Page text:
Top of page

            Alvarado, J.J., Cortés, J., Fernández, C. and Nivia, J. 2005. Coral communities and reefs of Ballena Marine National Park, Pacific coast of Costa Rica, Cinecias Marinas 31(4): 641-651.

            Ayre, D.J. and Resing, J.M. 1986. Sexual and asexual production of planulae in reef corals, Marine Biology 90: 187-190.

            Blomquist, C.H., Lima, P.H., Tarrant,A.M., Atkinson,M.J. and Atkinson, S. 2006. 17ß-Hydroxysteroid dehydrogenase (17ß-HSD) in scleractinian corals and zooxanthellae, Comparative Biochemistry and Physiology, Part B 143: 397-403.

            Brook, F.J. 1999. The coastal scleractinian coral fauna of the Kermadec Islands, southwestern Pacific Ocean, Journal of the Royal Society of New Zealand 29 (4): 435-460.

            Centre for Environment, Fisheries & Aquaculture Science (CEFAS)., 2008. Decision support tools-Identifying potentially invasive non-native marine and freshwater species: fish, invertebrates, amphibians.

            Cortés, 1990. The coral reefs of Golfo Dulce, Costa Rica: distribution and community structure. Smithsonian Institution: Washington.

            Cortés, H.J., Glynn, P.W. and Richmond, R.H. 1990. Coral mortality associated with dinoflagellate blooms in the eastern Pacific (Costa Rica and Panama), Marine Ecology Progress Series 60(3): 299-304

            Creed, J.C. 2006. Two invasive alien azooxanthellate corals, Tubastraea coccinea and Tubastraea tagusensis, dominate the native zooxanthellate Mussismilia hispida in Brazil, Coral Reefs 25: 350.

            Creed, J.C., Paula, A.F. De, 2007. Substratum preference during recruitment of two invasive alien corals onto shallow-subtidal tropical rocky shores. Mar Ecol Progr Ser 330: 101-111

            De Paula A F, Creed J C, 2004. Two species of the coral Tubastraea (Cnidaria, Scleractinia) in Brazil: a case of accidental introduction. Bull Mar Sci 74:175–183

            De Paula A F, Creed J C, 2005. Spatial distribution and abundance of nonindigenous coral genus Tubastraea (Cnidaria, Scleractinia) around Ilha Grande, Brazil. Bras J Biol 65: 661–673

            Fenner, D. and Banks, K. 2004. Orange Cup Coral Tubastraea coccinea invades Florida and the Flower Garden Banks, Northwestern Gulf of Mexico, Coral Reefs 23: 505-507.

            Fenner, D., Clark, T.H., Turner, J.R. and Chapman, B. 2004. A checklist of the corals of the island state of Rodrigues, Mauritius, Journal of Natural History 38: 3091-3102.

            Ferreira, C.E.L. 2003. Non-indigenous corals at marginal sites, Coral Reefs 22: 498.

            Guzman, H.M., Guevara, C.A. and Breedy, A.O. 2004. Distribution, diversity, and conservation of coral reefs and coral communities in the largest marine protected area of Pacific Panama (Coiba Island), Environmental Conservation 31(2): 111–121.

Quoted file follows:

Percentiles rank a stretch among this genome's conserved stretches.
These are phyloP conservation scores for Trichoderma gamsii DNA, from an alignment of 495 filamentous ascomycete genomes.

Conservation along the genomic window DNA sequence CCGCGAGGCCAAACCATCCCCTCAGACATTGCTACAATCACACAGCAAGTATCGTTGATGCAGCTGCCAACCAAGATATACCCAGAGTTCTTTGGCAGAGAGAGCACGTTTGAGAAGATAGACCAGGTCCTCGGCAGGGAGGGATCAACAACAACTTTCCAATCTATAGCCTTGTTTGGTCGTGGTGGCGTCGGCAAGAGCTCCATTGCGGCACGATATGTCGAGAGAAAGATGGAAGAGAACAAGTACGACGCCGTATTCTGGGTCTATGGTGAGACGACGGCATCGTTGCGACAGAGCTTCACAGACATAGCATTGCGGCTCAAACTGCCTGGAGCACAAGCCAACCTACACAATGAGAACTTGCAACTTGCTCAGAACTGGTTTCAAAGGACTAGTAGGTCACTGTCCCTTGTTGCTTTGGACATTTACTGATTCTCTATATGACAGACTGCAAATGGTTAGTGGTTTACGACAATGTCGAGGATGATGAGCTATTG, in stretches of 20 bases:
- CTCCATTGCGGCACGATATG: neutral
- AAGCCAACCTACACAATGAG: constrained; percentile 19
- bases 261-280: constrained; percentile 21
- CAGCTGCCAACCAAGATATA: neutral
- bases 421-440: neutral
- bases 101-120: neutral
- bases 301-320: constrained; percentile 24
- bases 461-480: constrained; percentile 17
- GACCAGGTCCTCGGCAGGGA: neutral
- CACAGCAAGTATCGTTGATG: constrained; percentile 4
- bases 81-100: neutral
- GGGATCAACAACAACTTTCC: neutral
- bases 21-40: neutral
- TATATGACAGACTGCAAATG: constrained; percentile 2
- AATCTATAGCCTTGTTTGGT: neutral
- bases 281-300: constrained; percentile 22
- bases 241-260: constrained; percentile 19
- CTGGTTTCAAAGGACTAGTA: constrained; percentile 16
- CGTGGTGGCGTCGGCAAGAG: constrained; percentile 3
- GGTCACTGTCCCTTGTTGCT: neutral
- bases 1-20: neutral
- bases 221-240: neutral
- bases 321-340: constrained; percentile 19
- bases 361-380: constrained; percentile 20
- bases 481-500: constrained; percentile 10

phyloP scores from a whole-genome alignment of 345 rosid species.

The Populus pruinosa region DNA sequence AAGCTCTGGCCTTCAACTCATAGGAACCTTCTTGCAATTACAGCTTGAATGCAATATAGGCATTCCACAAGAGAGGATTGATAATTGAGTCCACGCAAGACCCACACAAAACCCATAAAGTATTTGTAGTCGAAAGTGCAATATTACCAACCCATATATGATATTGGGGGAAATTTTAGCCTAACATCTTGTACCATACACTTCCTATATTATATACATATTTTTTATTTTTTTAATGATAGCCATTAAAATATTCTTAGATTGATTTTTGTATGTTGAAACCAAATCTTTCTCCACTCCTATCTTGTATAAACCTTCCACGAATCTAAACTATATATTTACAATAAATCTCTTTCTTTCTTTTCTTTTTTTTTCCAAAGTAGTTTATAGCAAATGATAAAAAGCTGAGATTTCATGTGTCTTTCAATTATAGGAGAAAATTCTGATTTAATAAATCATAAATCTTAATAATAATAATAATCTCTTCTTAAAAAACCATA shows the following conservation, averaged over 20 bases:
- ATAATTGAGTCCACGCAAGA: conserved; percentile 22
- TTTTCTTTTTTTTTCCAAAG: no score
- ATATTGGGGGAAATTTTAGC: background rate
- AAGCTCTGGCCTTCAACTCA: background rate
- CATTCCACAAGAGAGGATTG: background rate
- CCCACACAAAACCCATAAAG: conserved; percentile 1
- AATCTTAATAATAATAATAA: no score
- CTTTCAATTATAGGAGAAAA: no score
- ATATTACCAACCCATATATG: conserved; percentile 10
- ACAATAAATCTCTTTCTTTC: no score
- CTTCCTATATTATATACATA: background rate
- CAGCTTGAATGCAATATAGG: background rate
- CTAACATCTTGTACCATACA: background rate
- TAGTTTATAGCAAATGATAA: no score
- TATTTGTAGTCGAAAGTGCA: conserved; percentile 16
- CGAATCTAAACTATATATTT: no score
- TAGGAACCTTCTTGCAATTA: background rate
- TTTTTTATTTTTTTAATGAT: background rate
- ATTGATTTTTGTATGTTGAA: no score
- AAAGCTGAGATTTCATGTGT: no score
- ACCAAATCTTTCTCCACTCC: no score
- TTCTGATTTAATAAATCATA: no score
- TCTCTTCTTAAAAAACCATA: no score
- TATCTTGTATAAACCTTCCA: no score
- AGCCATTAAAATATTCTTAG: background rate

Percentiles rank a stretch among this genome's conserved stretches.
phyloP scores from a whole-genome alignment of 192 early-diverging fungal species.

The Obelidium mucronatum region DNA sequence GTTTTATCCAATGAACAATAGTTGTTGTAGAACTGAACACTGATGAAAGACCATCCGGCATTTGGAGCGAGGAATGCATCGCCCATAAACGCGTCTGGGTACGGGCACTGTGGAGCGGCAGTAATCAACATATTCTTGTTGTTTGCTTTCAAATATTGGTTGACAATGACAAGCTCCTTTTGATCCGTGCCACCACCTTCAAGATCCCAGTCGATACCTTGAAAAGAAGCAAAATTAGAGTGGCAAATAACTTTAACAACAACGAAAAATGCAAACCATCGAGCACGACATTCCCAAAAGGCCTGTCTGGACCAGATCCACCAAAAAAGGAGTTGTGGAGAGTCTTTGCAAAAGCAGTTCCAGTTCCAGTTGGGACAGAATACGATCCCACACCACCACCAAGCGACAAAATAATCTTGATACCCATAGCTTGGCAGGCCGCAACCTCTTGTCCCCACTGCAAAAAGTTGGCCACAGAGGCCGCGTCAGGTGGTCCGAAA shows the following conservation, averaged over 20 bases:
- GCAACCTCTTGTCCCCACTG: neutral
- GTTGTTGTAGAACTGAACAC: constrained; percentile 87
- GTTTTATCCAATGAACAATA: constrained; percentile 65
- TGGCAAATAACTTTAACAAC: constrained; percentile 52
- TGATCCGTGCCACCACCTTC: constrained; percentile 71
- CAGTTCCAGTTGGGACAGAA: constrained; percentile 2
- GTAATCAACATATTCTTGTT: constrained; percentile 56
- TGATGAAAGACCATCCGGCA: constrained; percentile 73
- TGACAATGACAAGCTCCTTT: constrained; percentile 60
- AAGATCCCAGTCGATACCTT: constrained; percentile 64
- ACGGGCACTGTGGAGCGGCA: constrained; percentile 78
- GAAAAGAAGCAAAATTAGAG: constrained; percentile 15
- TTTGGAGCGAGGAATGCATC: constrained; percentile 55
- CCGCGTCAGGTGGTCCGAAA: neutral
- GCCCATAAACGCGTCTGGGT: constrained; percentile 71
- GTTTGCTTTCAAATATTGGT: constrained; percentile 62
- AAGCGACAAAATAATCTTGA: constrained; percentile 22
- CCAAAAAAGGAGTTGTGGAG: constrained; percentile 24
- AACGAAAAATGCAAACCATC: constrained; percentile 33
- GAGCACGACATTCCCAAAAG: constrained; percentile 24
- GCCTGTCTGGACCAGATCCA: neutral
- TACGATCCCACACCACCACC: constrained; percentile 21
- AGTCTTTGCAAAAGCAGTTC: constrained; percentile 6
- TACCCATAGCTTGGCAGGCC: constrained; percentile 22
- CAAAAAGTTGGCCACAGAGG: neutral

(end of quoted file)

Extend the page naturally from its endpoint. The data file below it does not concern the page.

Harrison P.L. & Wallace, C.C. 1990. Reproduction, dispersal and recruitment of scleractinian corals. In: Dubinsky Z (ed) Ecosystems of the World: Coral Reefs. Elsevier Science, New York p 133-207.

            Hawaii Coral Reef Network. 2005. Family Dendrophyllidae: Cup Corals.

            Ridgl, B. and Velimirov, B. 1994. The structure of coral communities at Hurghada in the nothern Red Sea, PSZNI: Marine Ecology 15(3/4): 213-231.

            Sammarco P W, Atchison A D, Boland G S, 2004. Expansion of coral communities within the Northern Gulf of Mexico via offshore oil and gas platforms. Mar Ecol Prog Ser 280: 129–143

            UNEP-WCMC, 2008. UNEP-WCMC Species Database: CITES-Listed Species Tubastraea coccinea (orange-cup coral)

            USGS (United States Geological Survey). 2006. Tubastrea cocinea. Retrieved 9 January 2007, from Nonindigenous Aquatic Species Database.

            Vermeij, M.J.A. 2005. A novel growth strategy allows Tubastrea coccinea to escape small-scale adverse conditions and start over again, Coral Reefs 24: 442.

            Vermeij, M.J.A. 2006. Early life-history dynamics of Caribbean coral species on artificial substratum: the importance of competition, growth and variation in life-history strategy, Coral Reefs 25: 59-71.


            Top of page
              Reviewed by: Prof. Dr. Joel Christopher Creed, Laboratorio de Ecologia Marinha Bentica Departamento de Ecologia - IBRAG Universidade do Estado do Rio de Janeiro - Uerj, Brazil
              Compiled by: IUCN/SSC Invasive Species Specialist Group (ISSG) with support from La Fondation d'entreprise Total
              Last Modified: Tuesday, May 29, 2007

            Distribution Maps

            Top of page
            You can pan and zoom the map
            Save map
            Select a dataset
            Map Legends
            • CABI Summary Records
            Map Filters
            Third party data sources: